In her photographs, the Japanese artist Mari Katayama appears surrounded by her creations, objects made of fabric that act as extensions of her amputated or atypical limbs. Born with a serious handicap resulting in a cleft palm and stunted leg growth, from an early age Mari Katayama coped with her condition through creativity. The Sage Gallery features the artist’s work in its booth at Paris Photo.
If you ask her how she got into photography, the young woman will look back at you impishly and answer with a question: “How much time do you have? It’s a long story…” This is how she begins to tell her life story: the story of a disabled little girl who wanted to “be like her peers.”
Like threading a needle
“I love sewing,” is the first thing she’ll tell you. Because her legs were deformed, she recalls, her mother and grandmother always had to be very creative to fashion clothes that would fit her. “Sewing was how I began to express myself. When I had an idea, I would sew it rather than writing it down. I knew how to use a needle and a thread before I knew how to hold a crayon.” Aged nine, Mari Katayama decides to have both her legs amputated. Tired of moving around with the help of heavy prosthetic boots that only weighed her down, she made this radical decision mainly out of the need to be like other girls her age: she wanted to wear the same kinds of shoes. But as a hopeful gesture of assimilation the amputation brought further disappointment, and she admits that she has never found a real balance between a bodily ideal she envisions and the reality of her appearance. And thus she found refuge in sewing. She is an instinctive seamstress. She sews to fill her time or to forget about her loneliness. Her needles and threads conjure up anthropomorphic objects devoid of any utilitarian function. A world of feet, hands, feet, shells, hair, lace forms a cocoon in which she grew up.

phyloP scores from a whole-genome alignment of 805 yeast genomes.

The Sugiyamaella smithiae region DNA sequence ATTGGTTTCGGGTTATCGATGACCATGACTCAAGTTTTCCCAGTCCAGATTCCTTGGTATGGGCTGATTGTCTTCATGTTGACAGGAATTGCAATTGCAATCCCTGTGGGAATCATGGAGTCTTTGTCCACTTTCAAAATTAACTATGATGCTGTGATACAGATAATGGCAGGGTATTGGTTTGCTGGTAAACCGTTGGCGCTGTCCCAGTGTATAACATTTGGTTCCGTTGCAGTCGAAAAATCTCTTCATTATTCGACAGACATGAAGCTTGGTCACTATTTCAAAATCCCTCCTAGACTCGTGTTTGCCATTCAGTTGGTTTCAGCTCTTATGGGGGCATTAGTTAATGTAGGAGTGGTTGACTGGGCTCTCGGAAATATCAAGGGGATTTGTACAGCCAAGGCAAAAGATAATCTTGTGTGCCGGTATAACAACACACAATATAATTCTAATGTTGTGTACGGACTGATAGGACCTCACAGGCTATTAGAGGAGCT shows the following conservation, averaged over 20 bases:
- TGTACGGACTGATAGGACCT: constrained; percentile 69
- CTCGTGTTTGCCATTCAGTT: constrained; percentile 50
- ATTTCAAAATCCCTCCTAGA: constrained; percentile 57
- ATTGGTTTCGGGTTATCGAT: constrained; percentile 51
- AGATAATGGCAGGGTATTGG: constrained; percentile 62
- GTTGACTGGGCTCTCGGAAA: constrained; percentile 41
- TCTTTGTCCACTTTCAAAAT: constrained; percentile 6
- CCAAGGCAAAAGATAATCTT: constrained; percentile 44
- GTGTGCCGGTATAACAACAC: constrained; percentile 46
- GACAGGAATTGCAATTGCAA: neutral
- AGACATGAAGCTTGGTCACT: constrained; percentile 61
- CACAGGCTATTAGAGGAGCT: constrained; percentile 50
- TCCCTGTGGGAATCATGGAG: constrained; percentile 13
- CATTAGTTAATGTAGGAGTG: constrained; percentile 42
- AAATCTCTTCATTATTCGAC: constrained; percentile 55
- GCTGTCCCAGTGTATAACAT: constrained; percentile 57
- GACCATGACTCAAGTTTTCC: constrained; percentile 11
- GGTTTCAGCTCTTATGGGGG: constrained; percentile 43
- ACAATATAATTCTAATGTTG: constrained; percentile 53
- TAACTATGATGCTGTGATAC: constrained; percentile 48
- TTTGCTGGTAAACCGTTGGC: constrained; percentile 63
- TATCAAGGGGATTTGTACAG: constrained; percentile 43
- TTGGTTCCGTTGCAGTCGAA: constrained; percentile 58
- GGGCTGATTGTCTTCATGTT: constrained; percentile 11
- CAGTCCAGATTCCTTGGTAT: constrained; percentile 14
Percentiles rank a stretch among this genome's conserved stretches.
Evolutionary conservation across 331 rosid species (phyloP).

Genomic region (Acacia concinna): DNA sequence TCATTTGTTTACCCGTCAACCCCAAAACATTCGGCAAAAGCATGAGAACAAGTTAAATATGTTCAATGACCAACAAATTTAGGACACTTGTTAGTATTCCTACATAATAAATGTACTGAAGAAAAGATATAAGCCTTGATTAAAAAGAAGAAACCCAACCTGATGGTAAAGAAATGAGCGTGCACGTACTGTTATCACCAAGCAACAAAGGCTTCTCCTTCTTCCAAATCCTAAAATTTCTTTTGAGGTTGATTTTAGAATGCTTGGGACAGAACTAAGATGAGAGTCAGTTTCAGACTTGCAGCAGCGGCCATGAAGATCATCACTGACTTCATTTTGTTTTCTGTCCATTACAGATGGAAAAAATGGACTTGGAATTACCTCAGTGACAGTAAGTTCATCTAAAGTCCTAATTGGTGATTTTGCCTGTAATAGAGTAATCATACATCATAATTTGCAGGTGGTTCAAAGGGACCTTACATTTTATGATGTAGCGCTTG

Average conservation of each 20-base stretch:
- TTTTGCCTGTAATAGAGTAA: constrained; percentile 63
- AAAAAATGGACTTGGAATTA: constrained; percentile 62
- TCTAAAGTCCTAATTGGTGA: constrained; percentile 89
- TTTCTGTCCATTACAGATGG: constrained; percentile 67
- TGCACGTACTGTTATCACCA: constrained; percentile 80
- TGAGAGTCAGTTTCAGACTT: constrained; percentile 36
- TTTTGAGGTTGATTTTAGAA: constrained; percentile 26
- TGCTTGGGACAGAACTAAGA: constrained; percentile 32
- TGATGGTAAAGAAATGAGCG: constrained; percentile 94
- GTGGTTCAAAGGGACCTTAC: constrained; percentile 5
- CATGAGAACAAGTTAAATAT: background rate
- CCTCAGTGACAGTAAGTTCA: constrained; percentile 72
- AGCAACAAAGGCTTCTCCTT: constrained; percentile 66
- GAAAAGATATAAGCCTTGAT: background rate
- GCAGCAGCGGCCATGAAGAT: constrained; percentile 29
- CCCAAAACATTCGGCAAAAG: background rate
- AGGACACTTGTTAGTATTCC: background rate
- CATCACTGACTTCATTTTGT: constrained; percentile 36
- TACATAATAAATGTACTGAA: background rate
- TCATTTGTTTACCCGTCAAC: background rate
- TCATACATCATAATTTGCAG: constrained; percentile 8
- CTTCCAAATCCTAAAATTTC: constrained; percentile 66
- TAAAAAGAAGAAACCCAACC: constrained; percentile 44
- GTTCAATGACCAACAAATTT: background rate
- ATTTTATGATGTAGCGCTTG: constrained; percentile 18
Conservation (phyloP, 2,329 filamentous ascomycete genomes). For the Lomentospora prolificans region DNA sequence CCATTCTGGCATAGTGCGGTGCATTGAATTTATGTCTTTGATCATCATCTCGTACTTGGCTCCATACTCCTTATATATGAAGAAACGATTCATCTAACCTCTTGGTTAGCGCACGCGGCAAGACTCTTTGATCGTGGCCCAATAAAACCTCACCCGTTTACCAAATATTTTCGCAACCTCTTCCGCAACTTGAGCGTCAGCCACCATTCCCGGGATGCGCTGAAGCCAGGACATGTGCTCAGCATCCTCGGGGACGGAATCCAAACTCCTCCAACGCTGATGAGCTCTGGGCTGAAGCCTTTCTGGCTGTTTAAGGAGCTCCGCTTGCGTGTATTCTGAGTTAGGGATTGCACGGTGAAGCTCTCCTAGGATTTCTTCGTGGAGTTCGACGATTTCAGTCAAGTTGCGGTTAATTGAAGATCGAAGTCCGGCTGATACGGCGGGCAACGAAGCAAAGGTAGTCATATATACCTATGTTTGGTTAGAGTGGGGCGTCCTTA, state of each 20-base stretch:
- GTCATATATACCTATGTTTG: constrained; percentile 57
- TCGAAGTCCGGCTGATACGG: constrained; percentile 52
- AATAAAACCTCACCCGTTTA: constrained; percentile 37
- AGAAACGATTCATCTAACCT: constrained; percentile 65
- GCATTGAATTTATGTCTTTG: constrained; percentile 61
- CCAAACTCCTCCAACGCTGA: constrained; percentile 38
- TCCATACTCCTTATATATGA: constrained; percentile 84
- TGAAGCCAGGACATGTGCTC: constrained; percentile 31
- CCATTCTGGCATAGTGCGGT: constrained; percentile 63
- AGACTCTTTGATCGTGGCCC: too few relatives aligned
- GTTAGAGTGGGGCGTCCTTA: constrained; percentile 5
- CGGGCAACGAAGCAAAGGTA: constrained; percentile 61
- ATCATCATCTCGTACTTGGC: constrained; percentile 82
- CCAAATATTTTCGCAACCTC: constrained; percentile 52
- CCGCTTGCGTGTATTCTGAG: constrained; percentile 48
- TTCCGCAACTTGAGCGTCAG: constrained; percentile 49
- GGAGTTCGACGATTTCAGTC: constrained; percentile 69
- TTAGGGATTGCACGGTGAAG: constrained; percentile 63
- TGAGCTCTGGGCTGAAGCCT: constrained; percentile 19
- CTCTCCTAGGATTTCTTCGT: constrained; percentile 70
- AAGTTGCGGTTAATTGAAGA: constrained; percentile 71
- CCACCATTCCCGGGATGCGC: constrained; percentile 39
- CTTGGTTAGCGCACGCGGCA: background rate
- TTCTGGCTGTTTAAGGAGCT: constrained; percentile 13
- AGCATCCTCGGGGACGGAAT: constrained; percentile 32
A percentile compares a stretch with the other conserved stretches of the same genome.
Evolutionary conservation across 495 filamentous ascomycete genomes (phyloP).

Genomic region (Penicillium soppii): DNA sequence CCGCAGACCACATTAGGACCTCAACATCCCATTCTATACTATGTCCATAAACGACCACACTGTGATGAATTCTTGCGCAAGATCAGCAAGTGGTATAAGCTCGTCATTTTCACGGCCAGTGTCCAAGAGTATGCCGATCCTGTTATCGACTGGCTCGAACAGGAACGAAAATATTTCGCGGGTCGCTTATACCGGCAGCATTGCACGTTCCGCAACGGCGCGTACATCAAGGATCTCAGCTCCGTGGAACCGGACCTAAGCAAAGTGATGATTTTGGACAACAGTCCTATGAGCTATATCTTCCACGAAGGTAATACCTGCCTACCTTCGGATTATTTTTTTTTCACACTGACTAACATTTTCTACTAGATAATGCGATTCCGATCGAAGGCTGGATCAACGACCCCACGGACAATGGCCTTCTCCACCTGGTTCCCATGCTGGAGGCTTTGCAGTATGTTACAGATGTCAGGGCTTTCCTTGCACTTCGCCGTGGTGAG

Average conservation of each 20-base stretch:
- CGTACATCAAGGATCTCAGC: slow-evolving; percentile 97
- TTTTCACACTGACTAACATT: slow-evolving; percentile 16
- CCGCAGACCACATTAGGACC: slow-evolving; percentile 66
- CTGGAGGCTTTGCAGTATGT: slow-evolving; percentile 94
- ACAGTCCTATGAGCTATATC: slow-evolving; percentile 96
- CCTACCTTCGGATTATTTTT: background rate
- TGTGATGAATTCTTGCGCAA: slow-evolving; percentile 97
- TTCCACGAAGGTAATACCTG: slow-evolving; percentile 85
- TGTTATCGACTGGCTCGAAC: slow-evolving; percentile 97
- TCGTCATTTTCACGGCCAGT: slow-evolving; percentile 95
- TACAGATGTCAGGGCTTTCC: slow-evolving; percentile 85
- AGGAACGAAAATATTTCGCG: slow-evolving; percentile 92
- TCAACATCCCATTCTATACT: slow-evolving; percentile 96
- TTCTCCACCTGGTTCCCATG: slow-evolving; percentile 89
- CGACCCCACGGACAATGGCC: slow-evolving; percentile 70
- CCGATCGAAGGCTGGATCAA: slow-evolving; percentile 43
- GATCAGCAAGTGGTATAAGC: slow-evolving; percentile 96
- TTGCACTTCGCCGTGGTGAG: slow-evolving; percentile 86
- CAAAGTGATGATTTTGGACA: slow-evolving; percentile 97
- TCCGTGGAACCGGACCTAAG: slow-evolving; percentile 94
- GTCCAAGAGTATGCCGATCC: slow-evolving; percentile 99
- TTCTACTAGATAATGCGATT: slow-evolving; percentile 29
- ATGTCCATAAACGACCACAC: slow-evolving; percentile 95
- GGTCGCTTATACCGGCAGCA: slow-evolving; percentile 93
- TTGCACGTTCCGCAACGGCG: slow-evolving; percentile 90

A crab claw
As a teenager, Mari Katayama felt the need to communicate with the outside world and to share her creations. She thus took the first photographs of her sculptures which she published on MySpace, a blog platform popular at the time. But she quickly realized that her objects alone were not enough to convey the singular context of their creation. She then decided to put herself into the picture and display her body, so long hidden away. Backlit by a window she appears as a mythical creature growing strange, impractical appendages. Photography has allowed her to explore the curves of her imperfect body, a body which she has come to accept and with which she likes to play, like in these shadow puppets that show the malformation of her hand shaped like a crab claw. In Katayama’s world, the young woman’s body is metamorphosed through her sculptures and her imagination. Having tried everything to conform to the accepted canons of beauty, in the privacy of her workshops she adopts unlikely, poetic shapes, becoming a chimera of cloth.
Attentive to every detail, the artist has been known to spend entire days arranging the décor of her installations. “The control freak in me takes over!,” she says, laughing. Thus, in a recent series entitled Bystander, made outdoors for the first time, the artist even sketches the scenes before photographing them. She can be seen reclining on a beach on the island of Nahoshima, which she chose to confront natural settings. This choice is all the more poignant that a neighboring island used to serve as an industrial waste dump, and toxic detritus would often land on the beach where she decided to photograph. Her tentacular body, beached on this once-contaminated shore, becomes a metaphor for environmental pollution. However, around her, life goes on. Waves, clouds, boats steadily follow their course. Nature adapts to everything, just as the artist has adapted to her handicap. Katayama concludes, “I have faith in the humankind.”
By Coline Olsina
Paris Photo - Solo Show - Sage gallery- C33
From November 7 to 10, 2019
Grand Palais, 3 Avenue du Général Eisenhower, 75008 Paris